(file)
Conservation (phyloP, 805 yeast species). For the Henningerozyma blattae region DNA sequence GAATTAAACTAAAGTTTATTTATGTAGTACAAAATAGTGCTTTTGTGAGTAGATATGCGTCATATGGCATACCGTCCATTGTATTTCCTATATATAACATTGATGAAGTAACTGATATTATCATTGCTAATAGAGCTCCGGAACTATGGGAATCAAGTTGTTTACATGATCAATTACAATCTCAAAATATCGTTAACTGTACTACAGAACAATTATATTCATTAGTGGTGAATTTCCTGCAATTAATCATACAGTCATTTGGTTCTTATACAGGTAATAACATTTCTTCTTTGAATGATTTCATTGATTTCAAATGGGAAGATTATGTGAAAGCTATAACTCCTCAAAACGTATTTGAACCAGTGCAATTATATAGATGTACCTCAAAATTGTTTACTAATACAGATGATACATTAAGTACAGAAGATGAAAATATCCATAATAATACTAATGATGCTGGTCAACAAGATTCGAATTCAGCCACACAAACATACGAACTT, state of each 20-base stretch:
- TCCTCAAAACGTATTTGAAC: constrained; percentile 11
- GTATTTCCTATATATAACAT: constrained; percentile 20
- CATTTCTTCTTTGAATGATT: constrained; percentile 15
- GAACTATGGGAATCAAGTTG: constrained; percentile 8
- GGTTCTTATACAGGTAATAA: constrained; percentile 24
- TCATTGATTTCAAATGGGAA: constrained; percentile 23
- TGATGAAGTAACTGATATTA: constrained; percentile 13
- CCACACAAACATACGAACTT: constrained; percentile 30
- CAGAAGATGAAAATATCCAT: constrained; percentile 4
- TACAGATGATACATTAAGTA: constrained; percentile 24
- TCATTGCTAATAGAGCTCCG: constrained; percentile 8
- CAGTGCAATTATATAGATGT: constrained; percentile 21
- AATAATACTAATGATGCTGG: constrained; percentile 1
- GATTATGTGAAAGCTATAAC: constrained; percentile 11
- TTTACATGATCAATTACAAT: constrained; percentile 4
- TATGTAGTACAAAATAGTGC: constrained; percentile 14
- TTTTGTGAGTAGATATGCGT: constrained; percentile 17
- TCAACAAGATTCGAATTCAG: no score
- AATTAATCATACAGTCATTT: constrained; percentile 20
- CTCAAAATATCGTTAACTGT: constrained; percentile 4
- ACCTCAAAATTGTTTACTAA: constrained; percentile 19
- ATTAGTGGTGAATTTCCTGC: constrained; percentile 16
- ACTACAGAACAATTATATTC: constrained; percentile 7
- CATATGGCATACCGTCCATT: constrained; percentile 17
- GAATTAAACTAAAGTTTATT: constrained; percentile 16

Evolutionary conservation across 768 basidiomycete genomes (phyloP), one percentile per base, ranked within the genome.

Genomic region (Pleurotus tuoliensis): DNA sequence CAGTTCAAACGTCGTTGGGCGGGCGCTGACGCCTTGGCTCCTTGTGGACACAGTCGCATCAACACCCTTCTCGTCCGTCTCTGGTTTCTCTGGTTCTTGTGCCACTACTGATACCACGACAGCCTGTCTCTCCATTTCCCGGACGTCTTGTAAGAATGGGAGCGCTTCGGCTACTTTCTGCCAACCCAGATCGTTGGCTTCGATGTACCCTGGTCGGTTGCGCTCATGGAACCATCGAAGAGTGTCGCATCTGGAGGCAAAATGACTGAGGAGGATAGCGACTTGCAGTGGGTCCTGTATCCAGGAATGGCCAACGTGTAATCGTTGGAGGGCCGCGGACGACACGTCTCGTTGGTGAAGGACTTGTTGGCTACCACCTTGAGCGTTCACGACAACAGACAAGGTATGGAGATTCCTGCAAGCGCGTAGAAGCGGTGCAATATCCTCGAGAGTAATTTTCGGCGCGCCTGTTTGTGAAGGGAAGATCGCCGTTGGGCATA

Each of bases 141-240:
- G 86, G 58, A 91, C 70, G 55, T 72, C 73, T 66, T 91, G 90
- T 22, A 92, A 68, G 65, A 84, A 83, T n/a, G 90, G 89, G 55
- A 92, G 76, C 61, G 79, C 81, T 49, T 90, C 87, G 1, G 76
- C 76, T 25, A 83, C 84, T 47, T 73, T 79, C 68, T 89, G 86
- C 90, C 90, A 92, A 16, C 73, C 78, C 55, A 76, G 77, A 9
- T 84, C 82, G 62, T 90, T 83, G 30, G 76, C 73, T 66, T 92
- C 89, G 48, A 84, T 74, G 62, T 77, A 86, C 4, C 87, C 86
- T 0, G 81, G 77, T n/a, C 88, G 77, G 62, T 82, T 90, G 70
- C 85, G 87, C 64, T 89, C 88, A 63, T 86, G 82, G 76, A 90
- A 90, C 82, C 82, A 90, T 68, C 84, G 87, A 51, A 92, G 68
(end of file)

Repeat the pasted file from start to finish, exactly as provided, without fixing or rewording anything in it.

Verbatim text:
Conservation (phyloP, 805 yeast species). For the Henningerozyma blattae region DNA sequence GAATTAAACTAAAGTTTATTTATGTAGTACAAAATAGTGCTTTTGTGAGTAGATATGCGTCATATGGCATACCGTCCATTGTATTTCCTATATATAACATTGATGAAGTAACTGATATTATCATTGCTAATAGAGCTCCGGAACTATGGGAATCAAGTTGTTTACATGATCAATTACAATCTCAAAATATCGTTAACTGTACTACAGAACAATTATATTCATTAGTGGTGAATTTCCTGCAATTAATCATACAGTCATTTGGTTCTTATACAGGTAATAACATTTCTTCTTTGAATGATTTCATTGATTTCAAATGGGAAGATTATGTGAAAGCTATAACTCCTCAAAACGTATTTGAACCAGTGCAATTATATAGATGTACCTCAAAATTGTTTACTAATACAGATGATACATTAAGTACAGAAGATGAAAATATCCATAATAATACTAATGATGCTGGTCAACAAGATTCGAATTCAGCCACACAAACATACGAACTT, state of each 20-base stretch:
- TCCTCAAAACGTATTTGAAC: constrained; percentile 11
- GTATTTCCTATATATAACAT: constrained; percentile 20
- CATTTCTTCTTTGAATGATT: constrained; percentile 15
- GAACTATGGGAATCAAGTTG: constrained; percentile 8
- GGTTCTTATACAGGTAATAA: constrained; percentile 24
- TCATTGATTTCAAATGGGAA: constrained; percentile 23
- TGATGAAGTAACTGATATTA: constrained; percentile 13
- CCACACAAACATACGAACTT: constrained; percentile 30
- CAGAAGATGAAAATATCCAT: constrained; percentile 4
- TACAGATGATACATTAAGTA: constrained; percentile 24
- TCATTGCTAATAGAGCTCCG: constrained; percentile 8
- CAGTGCAATTATATAGATGT: constrained; percentile 21
- AATAATACTAATGATGCTGG: constrained; percentile 1
- GATTATGTGAAAGCTATAAC: constrained; percentile 11
- TTTACATGATCAATTACAAT: constrained; percentile 4
- TATGTAGTACAAAATAGTGC: constrained; percentile 14
- TTTTGTGAGTAGATATGCGT: constrained; percentile 17
- TCAACAAGATTCGAATTCAG: no score
- AATTAATCATACAGTCATTT: constrained; percentile 20
- CTCAAAATATCGTTAACTGT: constrained; percentile 4
- ACCTCAAAATTGTTTACTAA: constrained; percentile 19
- ATTAGTGGTGAATTTCCTGC: constrained; percentile 16
- ACTACAGAACAATTATATTC: constrained; percentile 7
- CATATGGCATACCGTCCATT: constrained; percentile 17
- GAATTAAACTAAAGTTTATT: constrained; percentile 16

Evolutionary conservation across 768 basidiomycete genomes (phyloP), one percentile per base, ranked within the genome.

Genomic region (Pleurotus tuoliensis): DNA sequence CAGTTCAAACGTCGTTGGGCGGGCGCTGACGCCTTGGCTCCTTGTGGACACAGTCGCATCAACACCCTTCTCGTCCGTCTCTGGTTTCTCTGGTTCTTGTGCCACTACTGATACCACGACAGCCTGTCTCTCCATTTCCCGGACGTCTTGTAAGAATGGGAGCGCTTCGGCTACTTTCTGCCAACCCAGATCGTTGGCTTCGATGTACCCTGGTCGGTTGCGCTCATGGAACCATCGAAGAGTGTCGCATCTGGAGGCAAAATGACTGAGGAGGATAGCGACTTGCAGTGGGTCCTGTATCCAGGAATGGCCAACGTGTAATCGTTGGAGGGCCGCGGACGACACGTCTCGTTGGTGAAGGACTTGTTGGCTACCACCTTGAGCGTTCACGACAACAGACAAGGTATGGAGATTCCTGCAAGCGCGTAGAAGCGGTGCAATATCCTCGAGAGTAATTTTCGGCGCGCCTGTTTGTGAAGGGAAGATCGCCGTTGGGCATA

Each of bases 141-240:
- G 86, G 58, A 91, C 70, G 55, T 72, C 73, T 66, T 91, G 90
- T 22, A 92, A 68, G 65, A 84, A 83, T n/a, G 90, G 89, G 55
- A 92, G 76, C 61, G 79, C 81, T 49, T 90, C 87, G 1, G 76
- C 76, T 25, A 83, C 84, T 47, T 73, T 79, C 68, T 89, G 86
- C 90, C 90, A 92, A 16, C 73, C 78, C 55, A 76, G 77, A 9
- T 84, C 82, G 62, T 90, T 83, G 30, G 76, C 73, T 66, T 92
- C 89, G 48, A 84, T 74, G 62, T 77, A 86, C 4, C 87, C 86
- T 0, G 81, G 77, T n/a, C 88, G 77, G 62, T 82, T 90, G 70
- C 85, G 87, C 64, T 89, C 88, A 63, T 86, G 82, G 76, A 90
- A 90, C 82, C 82, A 90, T 68, C 84, G 87, A 51, A 92, G 68